“Without any support in the case law”

That’s judicialese for “Buuuuuullllll-SH*T!!!!” And it’s what a Bush-appointed judge said about the claim of absolute executive privilege.

That’s lawyerese for “complete bullsh*t.” It’s not what you ever want a federal judge to say about a claim made in court by the Department of Justice on behalf of the President of the United States. Or, rather, it’s not what you want the Department of Justice to ever force a judge to say by making an utterly bogus claim; the credibility of the Administration in the courts is a national resource, one of the many this crew of clowns and grifters has wreckd. Presumably the judge, a Bush appointee himself, wouldn’t have said it if he hadn’t been forced to be the outrageousness of the arguments presented to him.

The case involves the Administration’s claim of an absolute “executive privilege” against Congressional subpoena, a claim that, as the opinion notes, was shredded in Nixon v. United States. (Yes, I know that would be a good title for a biography of Tricky Dick, but it’s also the name of the Watergate Tapes case.)

Clearly the Bushoids think they can just run the clock. So they can, if the Congress waits on the courts. But with this decision in hand, I’d favor the self-help approach. Once the recalcitrant ex-officials have been arrested and are in the custody of the Sergeant-at-Arms, the central doctrine asserted by the Administration &#8212 that the courts shouldn’t intervene in fights between the two “political” branches &#8212 works for the Congress and not against it. Given how unpopular the President is, and how unpopular the Congress is mostly for being spineless, I bet the net political fallout is positive.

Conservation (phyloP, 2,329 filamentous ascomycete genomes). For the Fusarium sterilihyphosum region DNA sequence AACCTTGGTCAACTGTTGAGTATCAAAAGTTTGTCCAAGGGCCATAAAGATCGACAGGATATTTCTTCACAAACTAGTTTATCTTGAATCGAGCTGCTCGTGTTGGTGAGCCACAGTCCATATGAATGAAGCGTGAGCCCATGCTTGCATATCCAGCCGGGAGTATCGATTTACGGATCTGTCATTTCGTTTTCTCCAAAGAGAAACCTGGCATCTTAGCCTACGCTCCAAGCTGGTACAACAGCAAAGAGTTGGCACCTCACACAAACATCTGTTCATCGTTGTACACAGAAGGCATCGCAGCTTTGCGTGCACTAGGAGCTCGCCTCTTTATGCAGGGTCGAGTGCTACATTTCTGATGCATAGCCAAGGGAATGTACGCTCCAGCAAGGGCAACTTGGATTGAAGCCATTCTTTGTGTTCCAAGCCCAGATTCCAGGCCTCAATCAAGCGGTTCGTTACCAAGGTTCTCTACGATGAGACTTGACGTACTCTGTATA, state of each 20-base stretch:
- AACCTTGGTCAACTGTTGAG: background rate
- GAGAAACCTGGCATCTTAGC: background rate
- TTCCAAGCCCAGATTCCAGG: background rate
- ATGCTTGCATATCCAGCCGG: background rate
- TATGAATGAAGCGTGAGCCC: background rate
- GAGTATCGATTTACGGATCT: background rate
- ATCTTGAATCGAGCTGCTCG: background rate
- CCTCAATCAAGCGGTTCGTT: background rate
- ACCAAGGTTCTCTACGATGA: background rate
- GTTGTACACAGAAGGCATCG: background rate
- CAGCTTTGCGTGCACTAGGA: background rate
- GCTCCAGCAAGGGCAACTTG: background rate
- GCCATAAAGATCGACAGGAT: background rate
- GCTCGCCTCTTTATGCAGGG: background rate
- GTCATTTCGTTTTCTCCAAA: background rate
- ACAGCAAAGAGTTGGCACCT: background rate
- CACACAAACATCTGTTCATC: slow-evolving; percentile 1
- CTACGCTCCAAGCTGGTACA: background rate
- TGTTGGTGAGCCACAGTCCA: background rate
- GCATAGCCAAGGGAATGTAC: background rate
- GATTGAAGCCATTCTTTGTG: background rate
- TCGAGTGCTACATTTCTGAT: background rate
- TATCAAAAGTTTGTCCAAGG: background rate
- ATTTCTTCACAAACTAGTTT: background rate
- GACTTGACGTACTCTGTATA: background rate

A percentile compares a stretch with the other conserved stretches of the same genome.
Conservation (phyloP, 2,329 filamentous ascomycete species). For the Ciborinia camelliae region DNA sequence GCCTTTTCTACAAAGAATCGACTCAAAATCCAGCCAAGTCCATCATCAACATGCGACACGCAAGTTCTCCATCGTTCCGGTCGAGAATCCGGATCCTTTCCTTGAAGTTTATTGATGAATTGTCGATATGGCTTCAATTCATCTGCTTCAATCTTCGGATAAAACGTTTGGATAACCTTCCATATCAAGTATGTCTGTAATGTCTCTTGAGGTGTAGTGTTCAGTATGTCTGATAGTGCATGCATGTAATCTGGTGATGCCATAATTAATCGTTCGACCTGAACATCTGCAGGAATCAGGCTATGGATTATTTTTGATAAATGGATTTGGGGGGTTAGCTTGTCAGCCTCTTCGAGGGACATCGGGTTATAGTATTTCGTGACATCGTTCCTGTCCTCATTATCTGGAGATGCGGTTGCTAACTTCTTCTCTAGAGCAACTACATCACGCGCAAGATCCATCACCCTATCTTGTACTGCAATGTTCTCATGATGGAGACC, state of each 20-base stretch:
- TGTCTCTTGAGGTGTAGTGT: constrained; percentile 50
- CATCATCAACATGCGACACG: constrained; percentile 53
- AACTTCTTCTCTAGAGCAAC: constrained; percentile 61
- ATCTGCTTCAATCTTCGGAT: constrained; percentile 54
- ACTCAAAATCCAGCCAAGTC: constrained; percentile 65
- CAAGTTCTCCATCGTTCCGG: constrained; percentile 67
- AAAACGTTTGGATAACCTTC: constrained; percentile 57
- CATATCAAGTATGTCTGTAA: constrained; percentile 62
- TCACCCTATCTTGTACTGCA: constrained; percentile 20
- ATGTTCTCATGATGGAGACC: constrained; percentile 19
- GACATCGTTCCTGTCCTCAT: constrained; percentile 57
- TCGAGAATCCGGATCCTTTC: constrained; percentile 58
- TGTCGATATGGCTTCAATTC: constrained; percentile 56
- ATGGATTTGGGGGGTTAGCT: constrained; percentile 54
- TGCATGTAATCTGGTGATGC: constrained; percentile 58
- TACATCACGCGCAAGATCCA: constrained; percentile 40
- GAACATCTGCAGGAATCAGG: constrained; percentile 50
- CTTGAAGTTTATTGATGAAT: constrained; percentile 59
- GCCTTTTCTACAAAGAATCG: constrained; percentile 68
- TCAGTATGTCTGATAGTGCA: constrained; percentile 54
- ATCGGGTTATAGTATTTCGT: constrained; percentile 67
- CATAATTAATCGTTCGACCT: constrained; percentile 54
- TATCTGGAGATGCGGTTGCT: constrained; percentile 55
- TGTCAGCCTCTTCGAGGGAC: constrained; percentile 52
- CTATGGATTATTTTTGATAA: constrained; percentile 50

Update

…one power that Congress has at its disposal is inherent contempt. Following a citation for congressional contempt, Congress could dispatch the Sergeant-at-Arms to detain Ms. Miers and Mr. Bolten in preparation for a trial before Congress. See Morton Rosenberg, Cong. Research Serv., Congress’s Contempt Power: Law, History, Practice, and Procedure, No. 34-097, at 15 (2008), available [here]. In response to such action, both sides here appear to agree (see Tr. at 85) that Ms. Miers and Mr. Bolten would likely file a writ of habeas corpus with this Court to challenge the legality of their detention.

As a side-benefit, this might remind the wingers of why habeas was a good idea in the first place.

Author: Mark Kleiman

Professor of Public Policy at the NYU Marron Institute for Urban Management and editor of the Journal of Drug Policy Analysis. Teaches about the methods of policy analysis about drug abuse control and crime control policy, working out the implications of two principles: that swift and certain sanctions don't have to be severe to be effective, and that well-designed threats usually don't have to be carried out. Books: Drugs and Drug Policy: What Everyone Needs to Know (with Jonathan Caulkins and Angela Hawken) When Brute Force Fails: How to Have Less Crime and Less Punishment (Princeton, 2009; named one of the "books of the year" by The Economist Against Excess: Drug Policy for Results (Basic, 1993) Marijuana: Costs of Abuse, Costs of Control (Greenwood, 1989) UCLA Homepage Curriculum Vitae Contact: Markarkleiman-at-gmail.com